LONDON, June 21 (Reuters) - Euro zone government bond yields were broadly steady on Monday, rising by less than one basis point, while a measure of long-term inflation expectations in Europe hit its lowest in three months, as investors adjust to the Fed’s hawkish shift.
The Fed surprised some investors last week by anticipating two rate hikes in 2023, which prompted U.S. Treasury yields to rise and global markets to turn risk-averse. St. Louis Fed President James Bullard fuelled the market sell-off on Friday by saying that it was natural for the Fed to have “tilted a little bit more hawkish here to contain inflationary pressures.”
The U.S. yield curve, measured as the spread between the U.S. two-year and 30-year Treasury yields, touched its lowest since late January overnight, although by European trading some of this move had reversed, with U.S. Treasuries broadly flat on the day.
Germany’s 10-year Bund yield edged slightly higher, and stood at -0.197% at 1138 GMT.
Spain and Italy’s 10-year yields were flat while France’s was around 2 bps lower .
But the impact of the Fed’s move on the euro zone could be seen in a gauge of long-term inflation expectations - the five-year, five-year inflation forward - which fell to its lowest since March, at 1.4887%.
The gauge had hit its highest since 2018 in May as investors had bet that a combination of central bank stimulus and an economic rebound from the COVID-19 pandemic would cause higher inflation - the so-called “reflation trade”.
“It looks like there’s been a broader reassessment by investors of the whole reflation trade,” said Antoine Bouvet, senior rates strategist at ING.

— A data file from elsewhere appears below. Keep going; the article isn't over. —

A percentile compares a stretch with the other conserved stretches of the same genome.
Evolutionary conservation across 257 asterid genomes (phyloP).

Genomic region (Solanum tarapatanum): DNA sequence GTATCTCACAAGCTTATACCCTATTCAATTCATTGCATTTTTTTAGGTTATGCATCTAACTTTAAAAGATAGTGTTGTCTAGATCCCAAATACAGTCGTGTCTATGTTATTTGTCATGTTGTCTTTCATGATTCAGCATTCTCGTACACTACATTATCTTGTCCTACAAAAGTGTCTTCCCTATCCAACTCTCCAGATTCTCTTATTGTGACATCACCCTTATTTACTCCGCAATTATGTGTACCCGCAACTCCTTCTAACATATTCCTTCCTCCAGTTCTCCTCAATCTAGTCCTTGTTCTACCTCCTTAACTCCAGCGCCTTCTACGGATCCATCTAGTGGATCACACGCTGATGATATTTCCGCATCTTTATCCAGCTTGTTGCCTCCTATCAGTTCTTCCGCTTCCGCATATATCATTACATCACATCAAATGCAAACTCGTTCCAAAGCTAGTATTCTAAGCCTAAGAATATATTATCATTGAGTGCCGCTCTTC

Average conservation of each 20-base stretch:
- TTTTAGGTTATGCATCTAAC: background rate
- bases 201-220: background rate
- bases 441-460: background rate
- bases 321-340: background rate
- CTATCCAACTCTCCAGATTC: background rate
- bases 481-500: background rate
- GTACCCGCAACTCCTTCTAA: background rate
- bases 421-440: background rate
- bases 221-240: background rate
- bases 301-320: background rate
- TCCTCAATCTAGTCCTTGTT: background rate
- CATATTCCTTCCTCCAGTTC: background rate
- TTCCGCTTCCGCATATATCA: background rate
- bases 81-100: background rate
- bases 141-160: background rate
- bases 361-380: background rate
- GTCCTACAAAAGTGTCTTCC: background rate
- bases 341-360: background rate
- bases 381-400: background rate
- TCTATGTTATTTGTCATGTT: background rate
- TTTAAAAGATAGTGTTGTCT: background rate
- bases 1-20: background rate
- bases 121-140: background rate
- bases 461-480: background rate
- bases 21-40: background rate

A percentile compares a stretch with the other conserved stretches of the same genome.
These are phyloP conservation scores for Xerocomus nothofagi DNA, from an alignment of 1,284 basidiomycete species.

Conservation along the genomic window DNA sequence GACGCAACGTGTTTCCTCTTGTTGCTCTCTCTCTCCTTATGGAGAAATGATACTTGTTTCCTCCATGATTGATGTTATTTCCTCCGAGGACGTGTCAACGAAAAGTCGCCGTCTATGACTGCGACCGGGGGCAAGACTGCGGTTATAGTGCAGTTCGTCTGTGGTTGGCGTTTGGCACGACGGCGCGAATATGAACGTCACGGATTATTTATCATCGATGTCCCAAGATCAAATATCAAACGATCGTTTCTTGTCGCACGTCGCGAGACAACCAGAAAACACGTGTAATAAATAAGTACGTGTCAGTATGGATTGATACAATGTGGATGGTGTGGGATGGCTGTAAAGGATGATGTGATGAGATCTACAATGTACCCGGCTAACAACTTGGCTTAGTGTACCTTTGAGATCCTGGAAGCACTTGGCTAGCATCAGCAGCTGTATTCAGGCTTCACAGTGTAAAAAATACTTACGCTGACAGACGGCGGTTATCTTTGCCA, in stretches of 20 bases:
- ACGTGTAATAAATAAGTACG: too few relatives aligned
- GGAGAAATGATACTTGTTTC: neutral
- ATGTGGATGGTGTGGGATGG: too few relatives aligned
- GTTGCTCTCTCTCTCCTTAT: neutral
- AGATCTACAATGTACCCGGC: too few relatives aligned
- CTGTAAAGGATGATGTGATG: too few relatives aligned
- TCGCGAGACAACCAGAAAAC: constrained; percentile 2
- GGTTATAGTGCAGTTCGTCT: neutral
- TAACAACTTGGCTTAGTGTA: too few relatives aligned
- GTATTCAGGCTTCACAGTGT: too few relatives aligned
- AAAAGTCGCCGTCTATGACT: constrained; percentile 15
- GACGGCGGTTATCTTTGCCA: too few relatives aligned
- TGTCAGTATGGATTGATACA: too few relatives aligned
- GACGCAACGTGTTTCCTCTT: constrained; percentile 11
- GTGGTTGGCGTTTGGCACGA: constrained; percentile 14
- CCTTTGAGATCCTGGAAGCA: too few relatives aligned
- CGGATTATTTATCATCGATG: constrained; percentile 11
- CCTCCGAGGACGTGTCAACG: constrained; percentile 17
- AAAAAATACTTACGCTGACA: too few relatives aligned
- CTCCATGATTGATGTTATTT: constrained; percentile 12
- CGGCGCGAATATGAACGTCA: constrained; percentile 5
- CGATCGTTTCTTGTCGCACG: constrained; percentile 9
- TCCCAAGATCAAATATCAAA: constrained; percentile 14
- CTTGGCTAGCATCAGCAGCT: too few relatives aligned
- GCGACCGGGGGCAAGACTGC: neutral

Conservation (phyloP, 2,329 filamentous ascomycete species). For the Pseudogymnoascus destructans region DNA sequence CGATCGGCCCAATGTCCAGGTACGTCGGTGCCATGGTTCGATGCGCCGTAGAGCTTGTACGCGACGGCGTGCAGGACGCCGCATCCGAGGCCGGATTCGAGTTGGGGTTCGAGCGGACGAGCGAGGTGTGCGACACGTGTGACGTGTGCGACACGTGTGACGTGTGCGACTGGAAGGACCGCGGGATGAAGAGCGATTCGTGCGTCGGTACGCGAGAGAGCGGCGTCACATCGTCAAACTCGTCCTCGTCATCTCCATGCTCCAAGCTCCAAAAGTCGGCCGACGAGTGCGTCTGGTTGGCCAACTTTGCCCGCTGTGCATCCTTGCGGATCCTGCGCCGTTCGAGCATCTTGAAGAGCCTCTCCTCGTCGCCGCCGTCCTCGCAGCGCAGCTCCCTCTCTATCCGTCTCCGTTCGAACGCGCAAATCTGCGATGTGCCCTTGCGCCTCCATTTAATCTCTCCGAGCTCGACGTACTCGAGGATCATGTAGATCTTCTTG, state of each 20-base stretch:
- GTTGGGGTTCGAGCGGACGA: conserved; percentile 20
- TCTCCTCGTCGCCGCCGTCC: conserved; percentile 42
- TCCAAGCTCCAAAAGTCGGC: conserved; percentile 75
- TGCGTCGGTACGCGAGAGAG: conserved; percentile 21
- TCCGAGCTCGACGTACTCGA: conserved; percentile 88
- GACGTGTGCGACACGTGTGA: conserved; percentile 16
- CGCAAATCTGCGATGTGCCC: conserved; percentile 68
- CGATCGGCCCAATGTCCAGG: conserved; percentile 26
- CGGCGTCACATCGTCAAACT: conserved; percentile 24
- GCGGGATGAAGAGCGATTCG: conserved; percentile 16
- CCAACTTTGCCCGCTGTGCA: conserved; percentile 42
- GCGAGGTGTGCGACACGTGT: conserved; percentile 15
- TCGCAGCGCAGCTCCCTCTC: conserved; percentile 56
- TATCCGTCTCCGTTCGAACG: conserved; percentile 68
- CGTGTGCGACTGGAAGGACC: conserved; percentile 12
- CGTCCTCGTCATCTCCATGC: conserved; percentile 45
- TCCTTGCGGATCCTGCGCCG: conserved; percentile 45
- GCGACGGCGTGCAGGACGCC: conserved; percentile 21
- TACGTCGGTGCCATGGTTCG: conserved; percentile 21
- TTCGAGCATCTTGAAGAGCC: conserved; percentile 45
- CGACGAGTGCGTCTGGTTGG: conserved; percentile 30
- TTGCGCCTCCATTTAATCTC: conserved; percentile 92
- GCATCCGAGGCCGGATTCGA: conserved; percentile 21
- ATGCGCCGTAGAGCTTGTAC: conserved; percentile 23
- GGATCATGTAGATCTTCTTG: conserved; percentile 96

“(If) we have a Fed that instead is reacting early then it makes sense that long-term inflation expectations drop.”
“If the Fed acts early, they kind of open the way for other central banks to act early as well.”
ECB President Christine Lagarde is due to speak before the European Parliament at 1415 GMT.
Lagarde said on Sunday that ECB policymakers meeting this weekend had made “good progress” in reshaping the ECB’s strategic goals, including the role it plays in fighting climate change and a revised approach to inflation.
Investors this week will also focus on the Bank of England’s monetary policy meeting on Thursday and the release of euro area flash PMI data on Friday.
ING’s Bouvet said that he expects the German Bund yield to dip in the short term as markets may still seek safer assets due to concern about rising COVID-19 cases.
(Reporting by Elizabeth Howcroft; Editing by Ana Nicolaci da Costa and Chizu Nomiyama)